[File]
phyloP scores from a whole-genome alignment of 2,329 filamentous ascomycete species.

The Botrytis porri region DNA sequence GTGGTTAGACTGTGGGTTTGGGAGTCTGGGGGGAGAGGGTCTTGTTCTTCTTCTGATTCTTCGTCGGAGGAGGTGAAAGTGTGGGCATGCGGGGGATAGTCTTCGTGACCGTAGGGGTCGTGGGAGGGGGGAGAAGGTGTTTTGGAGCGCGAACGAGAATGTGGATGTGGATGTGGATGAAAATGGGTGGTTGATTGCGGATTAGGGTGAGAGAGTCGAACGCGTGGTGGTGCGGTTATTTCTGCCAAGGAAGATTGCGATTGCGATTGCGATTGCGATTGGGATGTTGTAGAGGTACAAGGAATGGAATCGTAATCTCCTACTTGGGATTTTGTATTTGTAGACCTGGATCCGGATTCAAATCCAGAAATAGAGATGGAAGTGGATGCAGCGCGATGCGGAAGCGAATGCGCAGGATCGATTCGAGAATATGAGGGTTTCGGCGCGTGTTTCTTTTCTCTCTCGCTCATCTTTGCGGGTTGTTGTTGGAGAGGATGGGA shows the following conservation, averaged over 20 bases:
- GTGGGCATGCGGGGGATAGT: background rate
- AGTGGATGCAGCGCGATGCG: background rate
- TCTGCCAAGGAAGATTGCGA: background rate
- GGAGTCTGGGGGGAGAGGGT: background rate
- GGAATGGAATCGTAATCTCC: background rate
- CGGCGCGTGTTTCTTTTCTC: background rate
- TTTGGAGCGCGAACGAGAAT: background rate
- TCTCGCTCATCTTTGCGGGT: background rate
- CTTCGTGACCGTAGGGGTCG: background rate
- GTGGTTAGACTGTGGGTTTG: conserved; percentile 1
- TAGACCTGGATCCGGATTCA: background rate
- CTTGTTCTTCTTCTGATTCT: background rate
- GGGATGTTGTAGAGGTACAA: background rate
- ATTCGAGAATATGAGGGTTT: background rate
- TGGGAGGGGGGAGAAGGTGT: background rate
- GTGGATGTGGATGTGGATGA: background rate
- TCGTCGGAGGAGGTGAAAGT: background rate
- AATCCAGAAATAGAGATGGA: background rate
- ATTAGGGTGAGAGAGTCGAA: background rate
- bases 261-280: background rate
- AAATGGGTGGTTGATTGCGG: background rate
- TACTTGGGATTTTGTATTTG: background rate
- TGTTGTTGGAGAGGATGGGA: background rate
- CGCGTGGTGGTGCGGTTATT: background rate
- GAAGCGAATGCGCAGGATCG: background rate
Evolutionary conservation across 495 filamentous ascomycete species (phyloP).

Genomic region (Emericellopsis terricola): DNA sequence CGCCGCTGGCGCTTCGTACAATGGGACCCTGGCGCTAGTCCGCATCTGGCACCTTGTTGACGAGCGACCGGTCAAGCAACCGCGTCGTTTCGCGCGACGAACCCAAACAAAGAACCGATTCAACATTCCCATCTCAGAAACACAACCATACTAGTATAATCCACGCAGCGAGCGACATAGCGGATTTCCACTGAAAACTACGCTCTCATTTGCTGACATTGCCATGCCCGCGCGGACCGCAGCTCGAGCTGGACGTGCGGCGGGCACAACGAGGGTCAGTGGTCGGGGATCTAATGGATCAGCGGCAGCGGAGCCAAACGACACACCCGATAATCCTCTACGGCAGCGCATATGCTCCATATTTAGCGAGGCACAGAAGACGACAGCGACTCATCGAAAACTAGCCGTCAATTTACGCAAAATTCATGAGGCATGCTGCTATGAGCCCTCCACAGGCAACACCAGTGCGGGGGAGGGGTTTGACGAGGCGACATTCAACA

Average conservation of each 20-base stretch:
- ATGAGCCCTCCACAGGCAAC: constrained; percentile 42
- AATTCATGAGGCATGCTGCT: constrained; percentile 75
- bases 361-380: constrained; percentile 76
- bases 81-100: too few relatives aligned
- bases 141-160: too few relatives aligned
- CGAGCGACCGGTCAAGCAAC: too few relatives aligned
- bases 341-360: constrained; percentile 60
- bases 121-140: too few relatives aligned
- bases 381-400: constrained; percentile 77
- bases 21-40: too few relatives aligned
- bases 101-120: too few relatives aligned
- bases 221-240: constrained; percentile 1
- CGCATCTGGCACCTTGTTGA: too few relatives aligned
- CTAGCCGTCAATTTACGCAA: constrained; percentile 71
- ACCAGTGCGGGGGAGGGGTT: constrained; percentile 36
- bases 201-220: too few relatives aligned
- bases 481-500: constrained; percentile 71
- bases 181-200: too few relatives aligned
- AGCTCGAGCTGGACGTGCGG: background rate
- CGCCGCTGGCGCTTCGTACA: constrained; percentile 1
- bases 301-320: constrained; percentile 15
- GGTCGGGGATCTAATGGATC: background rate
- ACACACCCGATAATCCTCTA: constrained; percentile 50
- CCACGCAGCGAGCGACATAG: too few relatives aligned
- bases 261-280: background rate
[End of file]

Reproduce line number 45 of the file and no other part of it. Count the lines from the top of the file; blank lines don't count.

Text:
- ACCAGTGCGGGGGAGGGGTT: constrained; percentile 36